What is a Cooperative Financial Institution (CFI)?

A cooperative financial institution (CFI) is a type of financial institution it is the umbrella term for deposit taking financial co-operatives that are owned and controlled by its members. CFIs are created to serve the financial needs of their members, rather than to make a profit for a small
group of people, they financially benefit all their members.

CFIs include credit unions, savings and credit cooperatives (SACCOs), financial services cooperatives (FSCs), and financial cooperatives (FCs). These terms are often used interchangeable.

CFIs are guided by the principles of cooperation, democracy, and social responsibility. They offer a variety of financial services to their members, including savings and fixed deposit accounts, loans, and investment products. CFIs are committed to providing fair and affordable financial services to their members and to reinvesting profits back into the community.

Additionally, CFIs typically have lower fees than for-profit banks. Because CFIs are member-owned, they are also more likely to invest in their local communities. For example, a CFI might offer small business loans or support community development projects. Ultimately, CFIs exist to promote economic opportunity and stability within their communities.

Because they are member-owned, CFIs are not driven by the profit motive. Instead, they focus on meeting the needs of their members and supporting the well-being of their communities. This focus on service, rather than profit, is what sets CFIs apart from for-profit banks and other financial institutions. 

Around the globe CFIs continue to inspire great loyalty and confidence. As literature demonstrates, credit unions are the only financial services institutions that weathered the 2007/2008 economic crisis and did not receive any bailout from government. This saw a quick rise in membership,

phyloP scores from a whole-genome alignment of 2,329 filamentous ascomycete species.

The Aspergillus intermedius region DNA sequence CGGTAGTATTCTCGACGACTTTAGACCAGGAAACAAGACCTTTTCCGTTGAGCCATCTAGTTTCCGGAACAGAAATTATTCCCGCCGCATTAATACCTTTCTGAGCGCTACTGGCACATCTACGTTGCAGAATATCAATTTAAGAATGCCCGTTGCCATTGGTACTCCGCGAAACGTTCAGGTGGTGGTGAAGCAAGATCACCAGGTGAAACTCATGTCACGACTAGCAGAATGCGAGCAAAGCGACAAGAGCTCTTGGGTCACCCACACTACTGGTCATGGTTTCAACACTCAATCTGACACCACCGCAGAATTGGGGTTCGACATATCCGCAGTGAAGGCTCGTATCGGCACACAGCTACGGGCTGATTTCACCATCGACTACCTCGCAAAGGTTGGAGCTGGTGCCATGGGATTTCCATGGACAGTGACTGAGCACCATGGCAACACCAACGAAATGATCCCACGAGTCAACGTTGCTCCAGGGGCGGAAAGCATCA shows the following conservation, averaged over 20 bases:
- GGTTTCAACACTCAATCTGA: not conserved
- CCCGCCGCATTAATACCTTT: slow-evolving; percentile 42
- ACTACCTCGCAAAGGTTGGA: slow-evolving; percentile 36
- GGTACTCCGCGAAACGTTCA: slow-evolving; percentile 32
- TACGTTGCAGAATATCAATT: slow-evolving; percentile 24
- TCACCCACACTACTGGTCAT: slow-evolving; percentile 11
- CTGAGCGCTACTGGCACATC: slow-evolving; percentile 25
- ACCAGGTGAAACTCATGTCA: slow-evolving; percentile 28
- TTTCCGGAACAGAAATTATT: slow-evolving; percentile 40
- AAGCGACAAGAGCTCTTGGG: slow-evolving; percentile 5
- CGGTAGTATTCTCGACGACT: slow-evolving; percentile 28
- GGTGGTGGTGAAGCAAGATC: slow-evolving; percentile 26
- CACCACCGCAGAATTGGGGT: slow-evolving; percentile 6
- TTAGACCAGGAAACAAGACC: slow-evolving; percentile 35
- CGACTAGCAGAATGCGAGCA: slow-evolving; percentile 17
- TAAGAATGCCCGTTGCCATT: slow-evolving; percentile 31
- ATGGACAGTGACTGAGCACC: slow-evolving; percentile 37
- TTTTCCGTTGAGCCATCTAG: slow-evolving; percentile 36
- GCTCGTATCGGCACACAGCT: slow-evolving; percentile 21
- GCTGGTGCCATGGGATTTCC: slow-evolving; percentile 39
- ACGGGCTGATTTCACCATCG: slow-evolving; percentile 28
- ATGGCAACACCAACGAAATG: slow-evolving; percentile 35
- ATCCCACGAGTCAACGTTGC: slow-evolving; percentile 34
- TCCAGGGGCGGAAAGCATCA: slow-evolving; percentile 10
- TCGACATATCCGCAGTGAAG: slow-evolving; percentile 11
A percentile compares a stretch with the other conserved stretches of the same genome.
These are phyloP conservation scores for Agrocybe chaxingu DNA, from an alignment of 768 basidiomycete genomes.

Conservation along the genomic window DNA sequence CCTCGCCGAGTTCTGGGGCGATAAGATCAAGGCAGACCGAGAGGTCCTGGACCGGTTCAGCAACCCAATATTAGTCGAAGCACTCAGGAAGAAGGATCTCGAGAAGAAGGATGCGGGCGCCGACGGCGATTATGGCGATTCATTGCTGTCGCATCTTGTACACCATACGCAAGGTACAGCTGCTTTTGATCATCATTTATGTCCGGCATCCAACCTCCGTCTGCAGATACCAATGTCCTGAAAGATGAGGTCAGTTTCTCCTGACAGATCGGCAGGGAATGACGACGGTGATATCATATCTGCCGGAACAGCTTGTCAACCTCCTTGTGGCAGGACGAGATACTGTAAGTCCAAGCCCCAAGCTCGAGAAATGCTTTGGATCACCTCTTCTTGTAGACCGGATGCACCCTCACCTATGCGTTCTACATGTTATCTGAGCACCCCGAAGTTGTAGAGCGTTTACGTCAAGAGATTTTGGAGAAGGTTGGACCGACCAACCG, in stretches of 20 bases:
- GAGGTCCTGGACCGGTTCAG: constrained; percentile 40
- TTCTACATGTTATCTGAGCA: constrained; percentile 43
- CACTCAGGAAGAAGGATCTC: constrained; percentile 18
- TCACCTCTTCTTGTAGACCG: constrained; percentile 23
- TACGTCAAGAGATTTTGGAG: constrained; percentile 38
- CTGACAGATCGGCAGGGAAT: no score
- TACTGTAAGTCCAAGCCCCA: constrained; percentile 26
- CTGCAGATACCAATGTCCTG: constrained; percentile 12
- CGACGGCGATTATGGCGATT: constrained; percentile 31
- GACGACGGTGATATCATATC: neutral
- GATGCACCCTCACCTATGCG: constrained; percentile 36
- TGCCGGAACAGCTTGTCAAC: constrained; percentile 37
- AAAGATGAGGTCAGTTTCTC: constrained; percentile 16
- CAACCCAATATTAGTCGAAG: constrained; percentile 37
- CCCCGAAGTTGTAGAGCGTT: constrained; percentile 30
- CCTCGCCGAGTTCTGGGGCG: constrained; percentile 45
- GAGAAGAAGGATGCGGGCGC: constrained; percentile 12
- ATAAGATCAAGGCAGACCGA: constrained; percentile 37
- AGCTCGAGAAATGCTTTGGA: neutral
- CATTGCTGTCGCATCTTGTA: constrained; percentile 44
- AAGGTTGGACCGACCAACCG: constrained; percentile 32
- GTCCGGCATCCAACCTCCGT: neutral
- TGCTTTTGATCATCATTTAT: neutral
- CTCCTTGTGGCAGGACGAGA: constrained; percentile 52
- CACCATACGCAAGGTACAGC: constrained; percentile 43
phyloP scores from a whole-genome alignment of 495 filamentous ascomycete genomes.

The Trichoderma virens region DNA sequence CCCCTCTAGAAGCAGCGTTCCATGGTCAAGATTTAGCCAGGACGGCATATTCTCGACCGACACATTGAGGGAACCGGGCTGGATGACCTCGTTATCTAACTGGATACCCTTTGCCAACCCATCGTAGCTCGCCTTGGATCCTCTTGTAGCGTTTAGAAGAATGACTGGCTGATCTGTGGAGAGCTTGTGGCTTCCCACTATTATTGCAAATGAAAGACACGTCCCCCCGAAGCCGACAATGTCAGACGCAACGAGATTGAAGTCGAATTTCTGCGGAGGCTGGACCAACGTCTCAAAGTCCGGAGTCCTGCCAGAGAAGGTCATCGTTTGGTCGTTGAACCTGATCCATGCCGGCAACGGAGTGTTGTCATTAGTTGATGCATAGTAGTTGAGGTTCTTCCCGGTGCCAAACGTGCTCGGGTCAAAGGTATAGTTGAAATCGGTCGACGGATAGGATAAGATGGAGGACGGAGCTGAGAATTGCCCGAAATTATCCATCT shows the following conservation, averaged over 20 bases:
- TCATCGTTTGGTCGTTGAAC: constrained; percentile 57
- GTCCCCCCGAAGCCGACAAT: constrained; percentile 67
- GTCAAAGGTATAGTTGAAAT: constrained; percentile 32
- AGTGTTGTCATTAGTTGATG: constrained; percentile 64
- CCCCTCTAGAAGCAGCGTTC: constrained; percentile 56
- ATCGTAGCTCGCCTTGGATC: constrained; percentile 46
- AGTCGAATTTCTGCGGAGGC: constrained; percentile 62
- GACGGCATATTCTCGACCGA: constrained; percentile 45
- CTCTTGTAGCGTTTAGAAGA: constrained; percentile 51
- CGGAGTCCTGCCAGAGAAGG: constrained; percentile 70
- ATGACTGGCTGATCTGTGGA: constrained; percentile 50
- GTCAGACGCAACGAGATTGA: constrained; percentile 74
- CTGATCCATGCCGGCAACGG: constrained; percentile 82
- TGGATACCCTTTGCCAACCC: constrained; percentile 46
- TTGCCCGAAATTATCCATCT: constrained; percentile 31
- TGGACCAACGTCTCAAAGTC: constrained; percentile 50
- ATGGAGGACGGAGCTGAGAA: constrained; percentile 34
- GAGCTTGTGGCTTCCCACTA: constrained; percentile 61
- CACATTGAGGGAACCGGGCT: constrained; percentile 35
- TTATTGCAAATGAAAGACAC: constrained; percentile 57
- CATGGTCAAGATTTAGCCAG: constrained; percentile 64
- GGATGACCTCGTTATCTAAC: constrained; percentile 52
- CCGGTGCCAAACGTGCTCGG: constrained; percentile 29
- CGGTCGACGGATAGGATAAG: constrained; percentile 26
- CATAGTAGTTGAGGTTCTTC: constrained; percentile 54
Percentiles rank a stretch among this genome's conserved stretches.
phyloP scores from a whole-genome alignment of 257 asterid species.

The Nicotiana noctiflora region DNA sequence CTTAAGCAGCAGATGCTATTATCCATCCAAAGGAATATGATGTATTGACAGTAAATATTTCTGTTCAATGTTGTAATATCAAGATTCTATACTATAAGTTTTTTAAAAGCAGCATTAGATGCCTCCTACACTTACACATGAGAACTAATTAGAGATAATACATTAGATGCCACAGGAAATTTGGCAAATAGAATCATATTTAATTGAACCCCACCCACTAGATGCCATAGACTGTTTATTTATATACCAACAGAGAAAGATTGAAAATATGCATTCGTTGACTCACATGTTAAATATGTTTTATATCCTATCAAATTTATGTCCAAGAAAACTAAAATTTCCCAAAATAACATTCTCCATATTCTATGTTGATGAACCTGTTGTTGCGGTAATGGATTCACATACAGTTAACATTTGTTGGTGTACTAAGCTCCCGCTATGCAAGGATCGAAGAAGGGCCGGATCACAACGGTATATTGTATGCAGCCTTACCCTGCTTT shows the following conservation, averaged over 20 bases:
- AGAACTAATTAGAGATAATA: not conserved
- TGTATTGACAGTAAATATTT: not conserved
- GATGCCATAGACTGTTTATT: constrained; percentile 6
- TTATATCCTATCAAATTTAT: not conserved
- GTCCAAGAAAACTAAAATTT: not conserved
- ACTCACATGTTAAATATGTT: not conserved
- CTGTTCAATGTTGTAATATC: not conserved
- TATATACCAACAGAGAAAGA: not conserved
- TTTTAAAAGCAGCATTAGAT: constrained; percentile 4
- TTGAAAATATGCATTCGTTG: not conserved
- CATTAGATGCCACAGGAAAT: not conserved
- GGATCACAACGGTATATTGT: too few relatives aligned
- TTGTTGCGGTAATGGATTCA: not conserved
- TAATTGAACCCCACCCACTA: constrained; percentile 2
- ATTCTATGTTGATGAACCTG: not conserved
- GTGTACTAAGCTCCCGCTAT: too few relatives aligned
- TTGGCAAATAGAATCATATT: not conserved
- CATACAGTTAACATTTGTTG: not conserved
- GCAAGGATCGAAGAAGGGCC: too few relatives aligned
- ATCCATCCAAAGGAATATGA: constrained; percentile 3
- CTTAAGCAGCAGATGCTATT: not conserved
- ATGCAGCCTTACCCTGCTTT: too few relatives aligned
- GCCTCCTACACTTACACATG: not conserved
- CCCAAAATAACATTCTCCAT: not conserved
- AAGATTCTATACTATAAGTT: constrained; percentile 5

member deposits, as CFIs were perceived to give people a measure of control over their financial destinies.

More-over, the people-centred actions of CFIs, driven by volunteers and employees dedicated to serving their peers – a more satisfying purpose than earning money for a select few – are fundamental to the CFI difference.

Such CFIs offer many of the same products and services as commercial banks, however they differ in a number of ways:

They are owned by their members;
The board of directors is elected by the members who function as unpaid volunteers;
Typically have fewer and lower fees than those of banks;
The surplus goes back to members in the form of dividend or patronage proportion;
Interaction between co-operatives financial institution is co-operative not competitive.

A group of shareholders from Isikhungo Sabantu Financial Services Cooperative (IS FSC) CFI under the IS FSC branded gazebo


• A financial co-operative wholly owned by its members;
• A co-operative with open and voluntary membership to all within an accepted common bond of association;
• A co-operative that provides financial services to its members;
• An institution that encourages savings in order to provide responsible credit and other services to its members at a fair rate – whose surplus may be distributed amongst its members or towards improving services required by members;
• A democratically owned institution with each member enjoying equal rights to vote (one member one vote);
• A member-centric institution driven by service to its members to improve the economic and social well-being of all members;
• An institution that encourages economic participation by all members towards building a safe and sound institution to ensure continued service to its members;
• About people helping themselves, pull their resources together in order to serve its members;
• Governed by co-operative principles (please refer to later article) whose
• ideals and beliefs seek to bring about social justice and solidarity for the greater good of the communities within which they operate.


• A company owned by a few shareholders and/or founding members;
• An institution that provides its services to clients irrespective of whether they are joined by a common bond or not;
• A pyramid scheme;
• An institution that promotes or encourages reckless lending practices in order to maximise on profit for its directors;
• Speculating with members funds;
• A profit driven institution, for the benefit of a few individuals;
• Driven by raising capital from the markets at the risk of losing it all to external funders.

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